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SALT LAKE CITY — A majority of Utahns support the Count My Vote effort to allow candidates to get on the primary election ballot outside the state's unique caucus and convention system, a new poll shows.
In a Dan Jones & Associates survey for UtahPolicy.com, 62 percent of registered voters favor an alternative path to the ballot. Less than a third, 29 percent, oppose the effort, while 8 percent didn't have an opinion.
Among Republicans, support dropped to 49 percent. Nearly 85 percent of Democrats and 73 percent of independent voters favor Count My Vote, according to the poll.
Rich McKeown, Count My Vote executive chairman, said the survey shows residents remain behind the effort.
"I think the biggest thing is we continue to see support for Count My Vote," he said, adding that previous polling regularly showed 70 percent favored moving to a system that encourages more voter participation.
Utah GOP Chairman James Evans said the poll results were not unexpected. But he said he's convinced that when people see the unintended consequences of the changes, they would be less supportive. Utahns want more options, he said, but they also want the changes done in an even-handed, fair-minded way.
State lawmakers passed a bill earlier this year that allows political parties to keep the caucus and convention system for selecting delegates and nominating candidates but creates another route to the ballot, through collecting signatures.
I think the biggest thing is we continue to see support for Count My Vote
–Rich McKeown, Count My Vote executive chairman
SB54, supported by the GOP-dominated Legislature and signed by Gov. Gary Herbert, ended Count My Vote's initiative referendum effort to replace the caucus and convention system that allows candidates with enough support to bypass a primary election.
The bill was part of a compromise between lawmakers and Count My Vote supporters.But the Utah Republican Party asked a federal judge this month to strike down the law, claiming it violates its constitutional right to define its membership and platform, and select its nominees.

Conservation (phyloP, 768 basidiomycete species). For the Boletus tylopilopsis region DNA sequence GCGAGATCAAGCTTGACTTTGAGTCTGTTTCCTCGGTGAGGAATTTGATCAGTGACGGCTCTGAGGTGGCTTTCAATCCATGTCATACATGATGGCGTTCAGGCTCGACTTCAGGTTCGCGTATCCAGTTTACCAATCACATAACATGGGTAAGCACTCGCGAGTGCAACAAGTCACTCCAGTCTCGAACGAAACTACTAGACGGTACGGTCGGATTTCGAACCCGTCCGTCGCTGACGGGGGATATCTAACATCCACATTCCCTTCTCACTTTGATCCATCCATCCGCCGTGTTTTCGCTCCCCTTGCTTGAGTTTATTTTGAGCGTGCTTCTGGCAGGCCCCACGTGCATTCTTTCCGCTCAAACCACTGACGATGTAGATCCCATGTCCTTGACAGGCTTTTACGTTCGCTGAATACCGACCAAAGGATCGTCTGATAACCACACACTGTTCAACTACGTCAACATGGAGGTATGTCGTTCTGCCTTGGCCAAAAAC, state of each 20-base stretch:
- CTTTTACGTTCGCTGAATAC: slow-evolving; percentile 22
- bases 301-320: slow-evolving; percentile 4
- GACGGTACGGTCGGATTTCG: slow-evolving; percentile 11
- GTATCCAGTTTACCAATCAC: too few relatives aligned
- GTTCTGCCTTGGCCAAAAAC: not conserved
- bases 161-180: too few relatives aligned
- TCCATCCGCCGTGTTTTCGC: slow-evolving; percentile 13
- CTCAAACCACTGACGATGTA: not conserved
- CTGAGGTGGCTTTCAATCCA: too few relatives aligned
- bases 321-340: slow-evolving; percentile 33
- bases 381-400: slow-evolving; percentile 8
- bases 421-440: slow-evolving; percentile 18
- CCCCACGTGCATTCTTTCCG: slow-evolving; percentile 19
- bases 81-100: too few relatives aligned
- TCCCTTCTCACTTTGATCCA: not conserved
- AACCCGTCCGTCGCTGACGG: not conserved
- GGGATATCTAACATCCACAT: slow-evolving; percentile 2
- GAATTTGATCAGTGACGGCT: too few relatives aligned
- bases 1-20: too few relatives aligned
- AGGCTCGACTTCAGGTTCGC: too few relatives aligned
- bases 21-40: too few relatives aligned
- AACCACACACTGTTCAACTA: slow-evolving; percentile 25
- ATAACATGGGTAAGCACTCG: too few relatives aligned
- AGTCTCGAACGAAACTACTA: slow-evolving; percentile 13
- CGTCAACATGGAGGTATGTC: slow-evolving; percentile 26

The poll also found that 54 percent of voters favor keeping SB54 in place, while 32 percent oppose that. Jones surveyed 609 registered voters statewide Dec. 2-10. The poll has a plus or minus 4 percent margin of error.
Republicans, however, were spilt on that question, with 44 percent supporting the law as is and 44 percent opposing it.
Evans said the party doesn't have time to make "massive" changes before the 2016 election, meaning there might not be Republicans on the ballot. Delegates can only make changes to party bylaws at their once-yearly conventions, he said.
"At the end of the day, we believe the public will see the full picture and understand where we are coming from," Evans said, adding the party intends to conduct its own poll.
McKeown said Count My Vote and Evans differ over the reading of the law. He said the party has had adequate time to make the changes and that it's not difficult. If a party doesn't comply, the law calls for it to hold a direct primary election.